Percy Casper, 73, spent 10 years as a child at the former Kamloops Indian Residential School in British Columbia.
He spent the last year crying.
A member of the Bonaparte Indian Band near Cache Creek, British Columbia, Casper said he was deeply distraught when he heard the news last May, when Kukpi7 Rosanne Casimir, Chief of the Tk’emlups te Secwepemc Nation, announced that a war graves expert using radar had located 215 presumed unmarked graves at the site of the old school.
So Casper wept, for his lost classmates and for himself. His emotions boiled over into a painful knot when indigenous leaders later traveled to the Vatican to meet the pope who represents the church he says abused him.
But his spirits were lifted by strangers, he said.
“Families have come up to me and literally reached out and said they’re ashamed of who they are because of what we’ve been through,” he said.
Casper’s emotional journey echoes a year of judgment for Canada as it confronts the legacy of its residential school system for Indigenous children. Discoveries in an old apple orchard would reverberate from the interior of British Columbia to Ottawa, the Vatican and beyond.
The discovery represented what Casimir called at the time, an “unimaginable loss”. The existence of unmarked graves was “knowledge” among school survivors and elders, but the high-tech investigation represented confirmation for Canada, she said.
The detection of hundreds of other alleged residential school-related graves across the country would follow.
Professor Geoff Bird, an anthropologist at Royal Roads University’s School of Communication and Culture in Victoria, said the unmarked graves represent a profound moment in the country’s history.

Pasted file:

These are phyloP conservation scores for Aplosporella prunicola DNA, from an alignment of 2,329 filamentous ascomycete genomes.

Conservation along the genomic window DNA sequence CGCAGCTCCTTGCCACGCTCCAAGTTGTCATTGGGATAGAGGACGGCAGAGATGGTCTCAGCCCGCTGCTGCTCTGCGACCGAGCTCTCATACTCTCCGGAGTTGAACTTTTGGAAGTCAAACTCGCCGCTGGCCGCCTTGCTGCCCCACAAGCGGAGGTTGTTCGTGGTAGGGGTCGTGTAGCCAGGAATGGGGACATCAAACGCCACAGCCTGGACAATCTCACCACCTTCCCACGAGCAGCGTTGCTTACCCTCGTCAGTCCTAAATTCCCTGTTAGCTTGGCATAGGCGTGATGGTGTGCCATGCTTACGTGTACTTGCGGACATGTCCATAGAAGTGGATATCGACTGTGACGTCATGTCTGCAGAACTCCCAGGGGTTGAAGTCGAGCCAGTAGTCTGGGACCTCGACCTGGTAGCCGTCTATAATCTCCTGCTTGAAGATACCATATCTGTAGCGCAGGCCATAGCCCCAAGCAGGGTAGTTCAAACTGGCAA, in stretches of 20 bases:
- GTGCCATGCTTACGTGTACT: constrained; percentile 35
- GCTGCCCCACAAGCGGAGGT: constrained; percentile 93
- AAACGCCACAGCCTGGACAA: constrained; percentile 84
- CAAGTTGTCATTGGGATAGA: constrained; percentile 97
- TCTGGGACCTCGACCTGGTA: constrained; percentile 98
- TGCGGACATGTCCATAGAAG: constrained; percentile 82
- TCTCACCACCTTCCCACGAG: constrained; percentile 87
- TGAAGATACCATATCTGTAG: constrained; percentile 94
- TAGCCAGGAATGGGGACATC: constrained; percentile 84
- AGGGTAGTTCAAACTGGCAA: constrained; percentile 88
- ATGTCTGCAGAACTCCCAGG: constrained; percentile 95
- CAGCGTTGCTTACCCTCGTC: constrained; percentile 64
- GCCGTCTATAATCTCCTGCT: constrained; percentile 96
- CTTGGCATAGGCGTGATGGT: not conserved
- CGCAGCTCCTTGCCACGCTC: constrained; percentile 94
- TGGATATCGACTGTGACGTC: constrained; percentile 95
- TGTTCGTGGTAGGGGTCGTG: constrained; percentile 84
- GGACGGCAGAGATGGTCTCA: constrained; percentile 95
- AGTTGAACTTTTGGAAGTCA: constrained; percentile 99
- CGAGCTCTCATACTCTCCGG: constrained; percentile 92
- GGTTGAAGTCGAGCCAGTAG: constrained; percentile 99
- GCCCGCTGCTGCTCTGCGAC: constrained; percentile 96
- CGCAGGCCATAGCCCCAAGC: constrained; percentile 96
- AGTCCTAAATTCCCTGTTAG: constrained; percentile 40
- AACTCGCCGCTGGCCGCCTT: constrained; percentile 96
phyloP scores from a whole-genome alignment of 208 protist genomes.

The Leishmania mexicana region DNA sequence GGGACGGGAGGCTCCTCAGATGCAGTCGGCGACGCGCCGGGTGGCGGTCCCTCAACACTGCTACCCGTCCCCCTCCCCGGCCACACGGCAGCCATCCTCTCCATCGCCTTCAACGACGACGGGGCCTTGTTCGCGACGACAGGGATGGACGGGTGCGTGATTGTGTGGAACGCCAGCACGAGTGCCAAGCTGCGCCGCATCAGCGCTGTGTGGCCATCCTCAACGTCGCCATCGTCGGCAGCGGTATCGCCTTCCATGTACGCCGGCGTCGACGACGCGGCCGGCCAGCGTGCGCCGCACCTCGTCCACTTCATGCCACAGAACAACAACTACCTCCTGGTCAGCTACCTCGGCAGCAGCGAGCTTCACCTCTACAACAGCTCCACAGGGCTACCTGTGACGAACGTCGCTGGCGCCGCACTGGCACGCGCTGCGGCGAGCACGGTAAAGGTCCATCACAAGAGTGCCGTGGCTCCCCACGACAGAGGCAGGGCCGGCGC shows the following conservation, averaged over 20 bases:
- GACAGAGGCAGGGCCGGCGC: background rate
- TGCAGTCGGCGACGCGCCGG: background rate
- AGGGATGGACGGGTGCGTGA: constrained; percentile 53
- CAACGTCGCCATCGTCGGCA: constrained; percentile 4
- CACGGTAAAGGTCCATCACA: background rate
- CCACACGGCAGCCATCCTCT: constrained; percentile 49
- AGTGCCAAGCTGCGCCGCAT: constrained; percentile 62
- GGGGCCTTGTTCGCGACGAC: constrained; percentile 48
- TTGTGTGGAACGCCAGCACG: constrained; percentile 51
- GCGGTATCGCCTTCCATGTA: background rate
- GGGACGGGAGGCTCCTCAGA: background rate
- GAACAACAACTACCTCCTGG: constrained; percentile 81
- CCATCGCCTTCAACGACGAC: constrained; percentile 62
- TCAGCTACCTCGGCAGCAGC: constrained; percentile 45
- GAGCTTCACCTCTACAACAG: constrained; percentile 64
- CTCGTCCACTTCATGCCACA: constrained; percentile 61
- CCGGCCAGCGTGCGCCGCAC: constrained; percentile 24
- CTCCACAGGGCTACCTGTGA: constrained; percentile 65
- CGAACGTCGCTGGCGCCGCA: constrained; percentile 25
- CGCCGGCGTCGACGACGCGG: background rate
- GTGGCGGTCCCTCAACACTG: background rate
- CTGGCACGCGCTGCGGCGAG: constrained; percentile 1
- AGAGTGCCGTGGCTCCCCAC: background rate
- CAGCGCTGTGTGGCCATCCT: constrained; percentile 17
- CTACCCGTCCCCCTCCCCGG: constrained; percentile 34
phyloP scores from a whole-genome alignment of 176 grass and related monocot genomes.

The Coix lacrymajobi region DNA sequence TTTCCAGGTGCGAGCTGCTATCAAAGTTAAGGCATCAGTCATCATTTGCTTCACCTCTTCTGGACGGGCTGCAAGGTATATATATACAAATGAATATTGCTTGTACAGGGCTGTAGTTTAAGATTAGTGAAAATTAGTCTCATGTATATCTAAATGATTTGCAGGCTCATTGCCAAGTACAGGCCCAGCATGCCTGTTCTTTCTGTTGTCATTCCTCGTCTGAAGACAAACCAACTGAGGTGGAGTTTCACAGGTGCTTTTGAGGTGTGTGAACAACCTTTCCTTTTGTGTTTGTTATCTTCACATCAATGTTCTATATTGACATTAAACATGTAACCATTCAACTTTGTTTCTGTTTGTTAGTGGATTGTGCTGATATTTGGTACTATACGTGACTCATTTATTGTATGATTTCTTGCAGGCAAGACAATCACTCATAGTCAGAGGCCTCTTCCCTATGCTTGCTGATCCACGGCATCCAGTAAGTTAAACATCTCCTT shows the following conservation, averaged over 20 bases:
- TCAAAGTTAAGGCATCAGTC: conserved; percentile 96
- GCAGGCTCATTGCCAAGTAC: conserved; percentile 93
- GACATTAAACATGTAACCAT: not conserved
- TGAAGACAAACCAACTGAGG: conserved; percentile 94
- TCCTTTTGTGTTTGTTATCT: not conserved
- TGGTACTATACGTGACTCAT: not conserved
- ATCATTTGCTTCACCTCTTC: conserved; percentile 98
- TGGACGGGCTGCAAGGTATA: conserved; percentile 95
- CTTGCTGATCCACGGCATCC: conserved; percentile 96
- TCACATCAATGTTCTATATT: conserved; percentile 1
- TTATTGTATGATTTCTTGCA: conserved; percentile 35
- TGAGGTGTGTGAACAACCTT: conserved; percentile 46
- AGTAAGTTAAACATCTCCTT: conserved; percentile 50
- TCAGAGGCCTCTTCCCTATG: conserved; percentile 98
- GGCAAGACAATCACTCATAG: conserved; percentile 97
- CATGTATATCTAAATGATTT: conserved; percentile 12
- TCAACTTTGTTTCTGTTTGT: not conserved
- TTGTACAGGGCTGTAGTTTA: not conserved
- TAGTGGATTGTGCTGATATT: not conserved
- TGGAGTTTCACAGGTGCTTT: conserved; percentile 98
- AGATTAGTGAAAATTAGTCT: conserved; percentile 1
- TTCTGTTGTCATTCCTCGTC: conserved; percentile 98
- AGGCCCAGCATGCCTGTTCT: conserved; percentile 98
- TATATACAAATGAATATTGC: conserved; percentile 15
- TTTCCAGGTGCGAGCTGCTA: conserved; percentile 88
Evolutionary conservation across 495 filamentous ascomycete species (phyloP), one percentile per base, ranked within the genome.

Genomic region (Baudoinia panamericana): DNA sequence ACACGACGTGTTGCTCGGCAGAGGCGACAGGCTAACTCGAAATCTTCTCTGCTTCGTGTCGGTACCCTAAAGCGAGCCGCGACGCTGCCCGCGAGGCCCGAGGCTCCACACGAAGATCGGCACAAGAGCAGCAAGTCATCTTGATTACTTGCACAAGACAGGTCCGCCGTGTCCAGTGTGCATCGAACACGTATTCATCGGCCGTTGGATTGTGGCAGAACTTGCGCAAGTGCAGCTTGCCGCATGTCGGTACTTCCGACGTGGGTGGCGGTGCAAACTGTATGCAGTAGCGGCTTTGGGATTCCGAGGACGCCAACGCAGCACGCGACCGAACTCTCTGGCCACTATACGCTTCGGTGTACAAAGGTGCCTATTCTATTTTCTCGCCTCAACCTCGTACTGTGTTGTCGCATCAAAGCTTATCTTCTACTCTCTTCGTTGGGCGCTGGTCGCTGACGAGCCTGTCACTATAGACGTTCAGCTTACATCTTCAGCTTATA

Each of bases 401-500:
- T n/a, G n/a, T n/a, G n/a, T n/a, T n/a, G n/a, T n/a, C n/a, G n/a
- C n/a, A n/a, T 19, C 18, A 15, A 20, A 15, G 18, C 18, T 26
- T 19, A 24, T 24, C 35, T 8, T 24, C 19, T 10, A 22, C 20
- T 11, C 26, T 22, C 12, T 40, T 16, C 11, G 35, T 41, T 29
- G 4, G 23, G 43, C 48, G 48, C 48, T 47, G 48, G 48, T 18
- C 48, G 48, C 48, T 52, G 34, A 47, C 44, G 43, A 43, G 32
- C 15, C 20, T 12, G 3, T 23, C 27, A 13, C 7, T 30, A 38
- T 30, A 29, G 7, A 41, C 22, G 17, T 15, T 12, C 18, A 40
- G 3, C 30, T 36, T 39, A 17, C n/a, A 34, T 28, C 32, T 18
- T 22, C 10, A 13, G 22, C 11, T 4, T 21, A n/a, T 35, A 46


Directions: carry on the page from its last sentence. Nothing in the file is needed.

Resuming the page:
“The discovery of children buried in residential schools across the country was perhaps, I would say, the most traumatic event in recent Canadian history in terms of defining who we are,” Bird said.
“When you actually have a discovery like this, it can do nothing but impact the nation and its perception of itself,” he said.
Bird, an expert on cultural memory and wartime heritage, said Canada cannot ignore the harsh realities of the residential school experience, even as it grapples with other issues, such as climate change or the ongoing COVID-19 pandemic.
“The whole realm of cultural memory is what we remember, what we forget, what we hide,” he said. “We cannot be blind to our own history.”
There have been previous attempts to deal with this story. A 4,000-page report released in 2015 by the National Truth and Reconciliation Commission detailed abuse at residential schools, including emotional, physical and sexual abuse of children, and at least 4,100 deaths in the facilities.
The report cites records of at least 51 children who died at the Kamloops school between 1914 and 1963. In 1918, officials believed children at the school were not being properly fed, leading to malnutrition, notes The report.
But the findings last May would pierce the national gaze in a way that a written report, no matter how grim, could not.
The Kamloops boarding school operated between 1890 and 1969, when the federal government took over operations from the Catholic Church and operated it as a day school until it closed in 1978.
“When you look at other nations around the world that have made their efforts toward truth and reconciliation, those are hard things to come to terms with in a nation’s past,” Bird said.